Tuesday, 3 January 2012

Cat fight at Villa Mirabella

Claretta Petacci & Rachele Mussolini battle over a broken man
Following his rescue on 12th September 1943 by the Germans, Mussolini met with Hitler, who ‘persuaded’ him to head up a puppet government, based in Salo - the Repubblica Sociale Italiana. After a few day’s rest, recovering from his imprisonment, Mussolini returned to Italy to set up his new government. From now on he was never more than a figurehead – all decisions of any importance were made by the Germans, who even chose the members of the new cabinet. . It was now that the round-up & deportation of Jews in Italy began. Until now Italy, one of Germany’s allies, had been a refuge of sorts.
Vittorio, his son, took over the role of Mussolini’s personal secretary & envoy. In mid-October Mussolini set up his new residence at Villa Feltrinelli, at Gargagno on Lake Garda. He was joined in November by his wife Rachele, & his two younger children, Romano & Anna-Maria. Sometime in October Claretta Petacci, now freed by the Germans, set up home in the Villa Mirabella in nearby Gardone.
Mussolini’s ex-mistress Angela Curti Cucciati & their 21 year old daughter Elena Curti, moved to Gargnano as well. Mussolini liked to have Elena visit weekly to read the paper to him. When Claretta discovered the Curti’s presence in the area she insisted that Mussolini banish the couple to Milan. 
It did not take Rachele long to find out that Claretta was living nearby. Until the day after Mussolini’s arrest Rachele was unaware of the affair between her husband & the 34 year old Claretta. It wasn’t until she read the papers on 26th July 1943 that she discovered the existence of the affair for the first time; although it had been an open secret for years.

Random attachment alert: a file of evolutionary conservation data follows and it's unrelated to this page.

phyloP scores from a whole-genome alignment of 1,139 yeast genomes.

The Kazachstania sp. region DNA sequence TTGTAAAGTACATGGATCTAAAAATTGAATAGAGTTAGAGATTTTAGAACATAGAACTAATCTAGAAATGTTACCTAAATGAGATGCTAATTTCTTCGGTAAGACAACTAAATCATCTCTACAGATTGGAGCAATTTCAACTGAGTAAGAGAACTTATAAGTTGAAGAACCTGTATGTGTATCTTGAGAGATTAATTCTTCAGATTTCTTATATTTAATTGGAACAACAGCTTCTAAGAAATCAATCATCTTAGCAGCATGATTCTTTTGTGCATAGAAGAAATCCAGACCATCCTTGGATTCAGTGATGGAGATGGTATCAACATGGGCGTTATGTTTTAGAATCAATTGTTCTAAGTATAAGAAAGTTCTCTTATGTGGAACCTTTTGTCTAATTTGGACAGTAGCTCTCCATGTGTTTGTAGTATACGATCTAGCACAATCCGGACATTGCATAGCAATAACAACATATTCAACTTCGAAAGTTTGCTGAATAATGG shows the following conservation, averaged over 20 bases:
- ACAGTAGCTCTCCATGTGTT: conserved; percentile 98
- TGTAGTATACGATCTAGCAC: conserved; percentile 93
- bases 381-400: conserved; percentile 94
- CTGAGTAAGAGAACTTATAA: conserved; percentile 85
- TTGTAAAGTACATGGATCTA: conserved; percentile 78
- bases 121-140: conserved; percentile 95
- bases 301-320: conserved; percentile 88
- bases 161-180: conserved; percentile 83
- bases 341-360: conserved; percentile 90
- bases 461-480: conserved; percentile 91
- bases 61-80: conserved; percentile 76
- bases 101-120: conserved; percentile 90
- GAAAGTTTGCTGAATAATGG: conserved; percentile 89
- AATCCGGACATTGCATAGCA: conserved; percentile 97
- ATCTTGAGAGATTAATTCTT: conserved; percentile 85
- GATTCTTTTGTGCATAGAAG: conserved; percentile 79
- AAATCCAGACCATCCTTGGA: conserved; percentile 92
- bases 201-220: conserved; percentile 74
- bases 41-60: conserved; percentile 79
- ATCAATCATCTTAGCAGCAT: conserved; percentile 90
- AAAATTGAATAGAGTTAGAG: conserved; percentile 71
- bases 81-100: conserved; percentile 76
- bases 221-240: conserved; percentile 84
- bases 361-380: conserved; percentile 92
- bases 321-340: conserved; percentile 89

The stage was now set for a grand farce.
Having decided to put la Petacci firmly in her place, Rachele phoned Mussolini to inform him of her intentions. Collecting Buffarini-Guidi, the new Republic’s Interior Minister, Rachele Mussolini drove over to Gardano for her show-down with the upstart Claretta. In the pouring rain they stood outside the locked gate of the villa – Mussolini had phoned Claretta to warn her of the imminent arrival of his wife. Rachele kept her finger on the bell until Claretta’s minder, Obersturmfuhrer Spögler, came out to ask Rachele to leave. At this affront Rachele attempted to climb over the gate. Spögler then allowed Rachele & Buffarini-Guidi in, after they confirmed they were unarmed. Rachele & Claretta met at last.
Claretta Petacci
Rachele demanded that Claretta leave the area, as her presence was detrimental to Mussolini. Rachele was incensed by Claretta’s bursting into tears as Rachele called her ’la mantenuta’[i]. Further onslaughts left Claretta in a faint. The one-sided battle was interrupted by a telephone call from Mussolini. Claretta complained to Mussolini of the name-calling & Mussolini told Spögler to keep the exchange between the two women ‘reasonable’. Spögler told him that would be difficult. Petacci then took the phone back, asking permission to show Rachele his letters. Reluctantly Mussolini agreed.
Claretta fetched the letters & began to read them aloud. Rachele snatched them from her. Spögler attempted to intervene & was scratched for his pains by the feisty Signora Mussolini. Demanding back up from Buffarini-Guidi, who was attempting to stay out of the battle, Rachele lunged at Claretta & had to be restrained by both Spögler & Buffarini-Guidi. Sensibly Mussolini spent the night at his office, before becoming reconciled with his wife the next day. On Spögler’s advice Claretta moved home, but did not leave the area.
Mussolini: A New Life by Nicholas Farrell, 2004, Phoenix
The Real Mussolini by Rachele Mussolini 1974, Saxon House
Mussolini by Vittorio Mussolini 1973 New English Library

[i] Kept woman

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